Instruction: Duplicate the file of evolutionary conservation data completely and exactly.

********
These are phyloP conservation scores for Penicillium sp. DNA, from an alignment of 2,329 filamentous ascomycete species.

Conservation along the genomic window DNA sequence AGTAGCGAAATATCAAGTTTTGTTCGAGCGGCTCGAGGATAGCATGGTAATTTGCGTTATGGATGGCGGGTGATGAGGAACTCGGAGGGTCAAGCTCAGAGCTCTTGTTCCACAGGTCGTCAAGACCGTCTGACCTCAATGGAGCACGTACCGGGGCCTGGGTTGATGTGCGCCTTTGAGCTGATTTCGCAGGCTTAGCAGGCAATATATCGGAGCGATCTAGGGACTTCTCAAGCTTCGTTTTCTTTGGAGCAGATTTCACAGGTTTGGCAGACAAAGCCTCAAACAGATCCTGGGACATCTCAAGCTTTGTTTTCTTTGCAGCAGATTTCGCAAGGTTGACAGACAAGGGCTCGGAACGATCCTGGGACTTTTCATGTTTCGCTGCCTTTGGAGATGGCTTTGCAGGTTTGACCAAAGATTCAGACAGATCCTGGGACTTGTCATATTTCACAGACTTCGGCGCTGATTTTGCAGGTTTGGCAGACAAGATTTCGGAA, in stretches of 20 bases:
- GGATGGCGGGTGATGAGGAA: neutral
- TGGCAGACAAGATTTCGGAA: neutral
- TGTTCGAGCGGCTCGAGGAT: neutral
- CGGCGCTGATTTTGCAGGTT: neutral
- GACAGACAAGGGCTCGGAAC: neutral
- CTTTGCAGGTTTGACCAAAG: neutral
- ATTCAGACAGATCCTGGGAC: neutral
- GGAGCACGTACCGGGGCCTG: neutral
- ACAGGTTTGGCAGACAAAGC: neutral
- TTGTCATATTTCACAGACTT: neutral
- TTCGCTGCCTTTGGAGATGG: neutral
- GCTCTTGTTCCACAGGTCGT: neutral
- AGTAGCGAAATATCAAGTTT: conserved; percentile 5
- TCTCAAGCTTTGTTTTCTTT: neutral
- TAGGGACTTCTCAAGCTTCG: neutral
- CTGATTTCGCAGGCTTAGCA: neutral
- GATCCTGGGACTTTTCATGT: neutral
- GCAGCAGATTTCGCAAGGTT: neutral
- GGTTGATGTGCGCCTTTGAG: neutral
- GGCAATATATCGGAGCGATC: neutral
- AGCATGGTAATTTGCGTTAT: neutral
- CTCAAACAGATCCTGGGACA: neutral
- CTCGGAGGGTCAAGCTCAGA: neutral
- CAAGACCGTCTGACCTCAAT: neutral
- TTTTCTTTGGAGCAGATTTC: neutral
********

These are phyloP conservation scores for Penicillium sp. DNA, from an alignment of 2,329 filamentous ascomycete species.

Conservation along the genomic window DNA sequence AGTAGCGAAATATCAAGTTTTGTTCGAGCGGCTCGAGGATAGCATGGTAATTTGCGTTATGGATGGCGGGTGATGAGGAACTCGGAGGGTCAAGCTCAGAGCTCTTGTTCCACAGGTCGTCAAGACCGTCTGACCTCAATGGAGCACGTACCGGGGCCTGGGTTGATGTGCGCCTTTGAGCTGATTTCGCAGGCTTAGCAGGCAATATATCGGAGCGATCTAGGGACTTCTCAAGCTTCGTTTTCTTTGGAGCAGATTTCACAGGTTTGGCAGACAAAGCCTCAAACAGATCCTGGGACATCTCAAGCTTTGTTTTCTTTGCAGCAGATTTCGCAAGGTTGACAGACAAGGGCTCGGAACGATCCTGGGACTTTTCATGTTTCGCTGCCTTTGGAGATGGCTTTGCAGGTTTGACCAAAGATTCAGACAGATCCTGGGACTTGTCATATTTCACAGACTTCGGCGCTGATTTTGCAGGTTTGGCAGACAAGATTTCGGAA, in stretches of 20 bases:
- GGATGGCGGGTGATGAGGAA: neutral
- TGGCAGACAAGATTTCGGAA: neutral
- TGTTCGAGCGGCTCGAGGAT: neutral
- CGGCGCTGATTTTGCAGGTT: neutral
- GACAGACAAGGGCTCGGAAC: neutral
- CTTTGCAGGTTTGACCAAAG: neutral
- ATTCAGACAGATCCTGGGAC: neutral
- GGAGCACGTACCGGGGCCTG: neutral
- ACAGGTTTGGCAGACAAAGC: neutral
- TTGTCATATTTCACAGACTT: neutral
- TTCGCTGCCTTTGGAGATGG: neutral
- GCTCTTGTTCCACAGGTCGT: neutral
- AGTAGCGAAATATCAAGTTT: conserved; percentile 5
- TCTCAAGCTTTGTTTTCTTT: neutral
- TAGGGACTTCTCAAGCTTCG: neutral
- CTGATTTCGCAGGCTTAGCA: neutral
- GATCCTGGGACTTTTCATGT: neutral
- GCAGCAGATTTCGCAAGGTT: neutral
- GGTTGATGTGCGCCTTTGAG: neutral
- GGCAATATATCGGAGCGATC: neutral
- AGCATGGTAATTTGCGTTAT: neutral
- CTCAAACAGATCCTGGGACA: neutral
- CTCGGAGGGTCAAGCTCAGA: neutral
- CAAGACCGTCTGACCTCAAT: neutral
- TTTTCTTTGGAGCAGATTTC: neutral